James M. Nabrit III argued the cause for petitioner. With him on the brief were Kenneth Vickers, Jack Greenberg, Joel Berger, John Charles Boger, Deborah Fins, James S. Liebman, and Anthony G. Amsterdam.
Wallace E. Allbritton, Assistant Attorney General of Florida, argued the cause for respondent. With him on the brief was Jim Smith, Attorney General.
James M. Nabrit, III, New York City, for petitioner.
Wallace E. Allbritton, Tallahassee, Fla., for respondent.
Justice REHNQUIST announced the judgment of the Court and delivered an opinion in which THE CHIEF JUSTICE, Justice WHITE, and Justice O'CONNOR joined.
The central question in this case is whether Florida may constitutionally impose the death penalty on petitioner
Elwood Barclay when one of the "aggravating [103 S.Ct. 3421] circumstances" relied upon by the trial judge to support the sentence was not among those established by the Florida death penalty statute.
The facts, as found by the sentencing judge and quoted by the Florida Supreme Court, are as follows:
"[T]he four defendants were part of a group that termed itself the 'BLACK LIBERATION ARMY' (BLA), and whose apparent sole purpose was to indiscriminately kill white persons and to start a revolution and a racial war.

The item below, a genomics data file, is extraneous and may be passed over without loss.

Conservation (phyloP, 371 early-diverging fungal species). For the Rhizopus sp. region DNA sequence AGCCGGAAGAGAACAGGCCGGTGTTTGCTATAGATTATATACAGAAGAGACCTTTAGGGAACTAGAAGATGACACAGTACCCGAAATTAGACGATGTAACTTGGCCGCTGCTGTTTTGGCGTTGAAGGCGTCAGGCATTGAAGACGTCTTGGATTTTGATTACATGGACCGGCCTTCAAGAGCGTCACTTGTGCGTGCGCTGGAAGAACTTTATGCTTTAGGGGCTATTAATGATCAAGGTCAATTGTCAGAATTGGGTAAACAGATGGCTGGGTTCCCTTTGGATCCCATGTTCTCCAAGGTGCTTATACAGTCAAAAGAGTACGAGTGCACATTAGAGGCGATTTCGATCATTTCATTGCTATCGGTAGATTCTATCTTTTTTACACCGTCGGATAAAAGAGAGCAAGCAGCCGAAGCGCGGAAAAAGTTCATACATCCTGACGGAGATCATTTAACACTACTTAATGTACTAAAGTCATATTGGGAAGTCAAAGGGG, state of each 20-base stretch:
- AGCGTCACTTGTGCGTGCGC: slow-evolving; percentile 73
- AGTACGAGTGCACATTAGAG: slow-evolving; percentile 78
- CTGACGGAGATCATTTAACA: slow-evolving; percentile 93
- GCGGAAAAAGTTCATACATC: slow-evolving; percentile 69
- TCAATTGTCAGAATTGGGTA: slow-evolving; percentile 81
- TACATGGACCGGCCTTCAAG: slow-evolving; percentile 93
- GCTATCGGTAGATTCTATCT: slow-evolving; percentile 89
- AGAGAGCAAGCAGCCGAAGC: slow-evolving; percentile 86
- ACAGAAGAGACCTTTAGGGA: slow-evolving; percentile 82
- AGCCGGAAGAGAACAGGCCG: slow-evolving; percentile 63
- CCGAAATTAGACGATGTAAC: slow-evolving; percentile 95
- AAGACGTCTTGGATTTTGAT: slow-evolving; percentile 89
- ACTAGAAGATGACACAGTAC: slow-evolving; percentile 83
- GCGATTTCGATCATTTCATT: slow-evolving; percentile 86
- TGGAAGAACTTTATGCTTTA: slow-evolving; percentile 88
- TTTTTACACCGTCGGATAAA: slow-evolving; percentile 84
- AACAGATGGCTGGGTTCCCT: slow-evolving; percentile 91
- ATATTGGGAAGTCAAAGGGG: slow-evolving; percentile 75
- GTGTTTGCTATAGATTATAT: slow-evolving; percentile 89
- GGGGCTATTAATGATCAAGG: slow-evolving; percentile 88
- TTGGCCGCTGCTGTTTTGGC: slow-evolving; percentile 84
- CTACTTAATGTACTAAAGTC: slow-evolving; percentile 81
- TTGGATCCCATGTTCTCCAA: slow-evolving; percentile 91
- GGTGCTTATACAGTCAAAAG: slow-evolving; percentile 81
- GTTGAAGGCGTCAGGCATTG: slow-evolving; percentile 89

"The testimony showed that on the evening of June 17, 1974, Dougan, Barclay, Crittendon, Evans and William Hearn set out in a car armed with a twenty two caliber pistol and a knife with the intent to kill ... any white person that they came upon under such advantageous circumstances that they could murder him, her or them.
"That as they drove around the City of Jacksonville they made several stops and observed white persons as possible victims, but decided that the circumstances were not advantageous and that they might be observed or thwarted .... At one stop, Dougan wrote out a note which was to be placed on the body of the victim ultimately chosen for death.
"Eventually the five men headed for Jacksonville Beach where they picked up a hitch hiker, eighteen year old, Stephen Anthony Orlando. Against his will and over his protest they drove him to an isolated trash dump, ordered him out of the car, threw him down and Barclay repeatedly stabbed him with a knife. Dougan then put his foot on Orlando's head and shot him twice--once in the cheek and once in the ear killing him instantly.
"The evidence showed that none of the defendants knew or had ever seen Orlando before they murdered
him. The note, which Dougan had previously written, was stuck to Orlando's body by the knife of the murderers. The note read:
" 'Warning to the oppressive state. No longer will your atrocities and brutalizing of black people be unpunished. The black...